For some time it was not polite to utter the phrase ‘core vote’ at a Conservative party gathering, or within earshot of those loyal to the leadership. It referred, after all, to people who believed taxation was theft, who despised the European Union and all it stood for, who venerated the monocultural society and saw no difficulty with mediaeval punishments for criminals. To suggest the Tory party’s core vote was something to be cherished, respected and, indeed, catered for was akin to dropping an especially pungent fart at the proverbial vicarage tea party. Throughout the Hague years, and the Duncan Smith years, and (until now) the Howard months, this remained unchanged. ‘The core vote’, a senior shadow minister told me two or three years ago, ‘has nowhere else to go. What we need to concentrate on are the people in the middle who need to be tempted back to us.’
This ignorant notion had its roots in the entirely wrong analysis of the disaster in 1997, when some people decided the Tory party had lost the election not because John Major was one of the worst prime ministers in living memory, but because it was ‘too right-wing’. So you had Mrs May, at the party’s last Bournemouth conference two years ago, telling her troops that they were ‘nasty’. You have had something entitled a ‘gay summit’, at which the few Tories who could be bothered to be interested turned up to demonstrate their regard for homosexuals. You have had exertions by the Conservative Central Office candidates’ department to put as many black and female people on to the party’s candidates list, apparently irrespective of their merit. And, above all, you have had endless pussyfooting around on the crucial subject of whether or not to cut taxes, for fear of the effect this might have on the nation’s beloved public services.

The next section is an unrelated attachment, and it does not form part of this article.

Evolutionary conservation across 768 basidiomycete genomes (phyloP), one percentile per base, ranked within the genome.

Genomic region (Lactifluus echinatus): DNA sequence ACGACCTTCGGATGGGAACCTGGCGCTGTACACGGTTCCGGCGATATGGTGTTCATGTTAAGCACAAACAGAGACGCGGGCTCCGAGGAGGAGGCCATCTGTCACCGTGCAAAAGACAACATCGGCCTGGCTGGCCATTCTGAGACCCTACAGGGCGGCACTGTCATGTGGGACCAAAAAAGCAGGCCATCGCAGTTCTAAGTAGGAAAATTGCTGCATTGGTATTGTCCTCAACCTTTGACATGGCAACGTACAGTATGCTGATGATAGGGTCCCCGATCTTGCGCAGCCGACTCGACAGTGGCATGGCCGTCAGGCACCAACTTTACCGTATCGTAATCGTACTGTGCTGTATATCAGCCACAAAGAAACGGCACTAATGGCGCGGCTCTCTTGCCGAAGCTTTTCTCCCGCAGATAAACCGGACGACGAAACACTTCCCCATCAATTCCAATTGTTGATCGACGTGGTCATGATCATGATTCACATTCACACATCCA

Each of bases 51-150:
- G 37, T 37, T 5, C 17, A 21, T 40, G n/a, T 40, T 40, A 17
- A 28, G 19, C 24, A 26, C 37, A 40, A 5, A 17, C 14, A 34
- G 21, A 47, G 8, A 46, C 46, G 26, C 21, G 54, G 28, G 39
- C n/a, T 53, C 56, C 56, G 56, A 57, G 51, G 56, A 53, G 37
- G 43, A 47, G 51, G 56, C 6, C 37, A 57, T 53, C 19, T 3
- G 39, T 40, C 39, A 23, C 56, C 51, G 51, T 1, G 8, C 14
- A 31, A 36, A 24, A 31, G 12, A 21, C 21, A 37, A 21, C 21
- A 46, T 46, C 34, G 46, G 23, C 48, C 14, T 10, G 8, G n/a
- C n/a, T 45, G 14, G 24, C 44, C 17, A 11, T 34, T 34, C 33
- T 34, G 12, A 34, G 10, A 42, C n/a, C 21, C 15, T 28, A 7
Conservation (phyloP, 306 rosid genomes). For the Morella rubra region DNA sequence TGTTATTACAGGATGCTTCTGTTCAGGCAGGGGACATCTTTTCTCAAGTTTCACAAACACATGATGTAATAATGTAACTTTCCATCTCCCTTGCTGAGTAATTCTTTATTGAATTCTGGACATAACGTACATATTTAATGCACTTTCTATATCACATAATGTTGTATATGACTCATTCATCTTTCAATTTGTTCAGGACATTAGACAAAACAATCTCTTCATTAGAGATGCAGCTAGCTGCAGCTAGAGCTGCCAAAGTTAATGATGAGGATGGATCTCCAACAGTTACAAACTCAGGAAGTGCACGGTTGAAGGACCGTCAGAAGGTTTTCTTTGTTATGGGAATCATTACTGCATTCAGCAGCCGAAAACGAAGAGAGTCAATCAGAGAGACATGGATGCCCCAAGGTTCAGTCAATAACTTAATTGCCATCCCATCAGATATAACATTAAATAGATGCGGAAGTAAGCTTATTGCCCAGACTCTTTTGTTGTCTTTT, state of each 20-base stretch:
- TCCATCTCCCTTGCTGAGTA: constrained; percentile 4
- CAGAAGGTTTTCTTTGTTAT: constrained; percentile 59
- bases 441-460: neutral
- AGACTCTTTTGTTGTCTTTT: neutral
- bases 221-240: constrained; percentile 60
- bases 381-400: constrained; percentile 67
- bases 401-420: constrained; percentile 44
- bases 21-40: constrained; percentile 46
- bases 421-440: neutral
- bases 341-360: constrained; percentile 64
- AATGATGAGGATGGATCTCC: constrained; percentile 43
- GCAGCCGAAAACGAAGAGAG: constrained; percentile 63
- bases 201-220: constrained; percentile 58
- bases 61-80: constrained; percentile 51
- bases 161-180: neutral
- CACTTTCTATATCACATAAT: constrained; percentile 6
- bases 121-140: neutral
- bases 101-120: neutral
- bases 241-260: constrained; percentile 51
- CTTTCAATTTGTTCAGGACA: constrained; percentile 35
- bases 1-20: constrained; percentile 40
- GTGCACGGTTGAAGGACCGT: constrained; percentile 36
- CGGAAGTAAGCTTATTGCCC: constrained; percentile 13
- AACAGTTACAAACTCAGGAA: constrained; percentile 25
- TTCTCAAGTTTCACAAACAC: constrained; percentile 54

This strategy did not exactly work.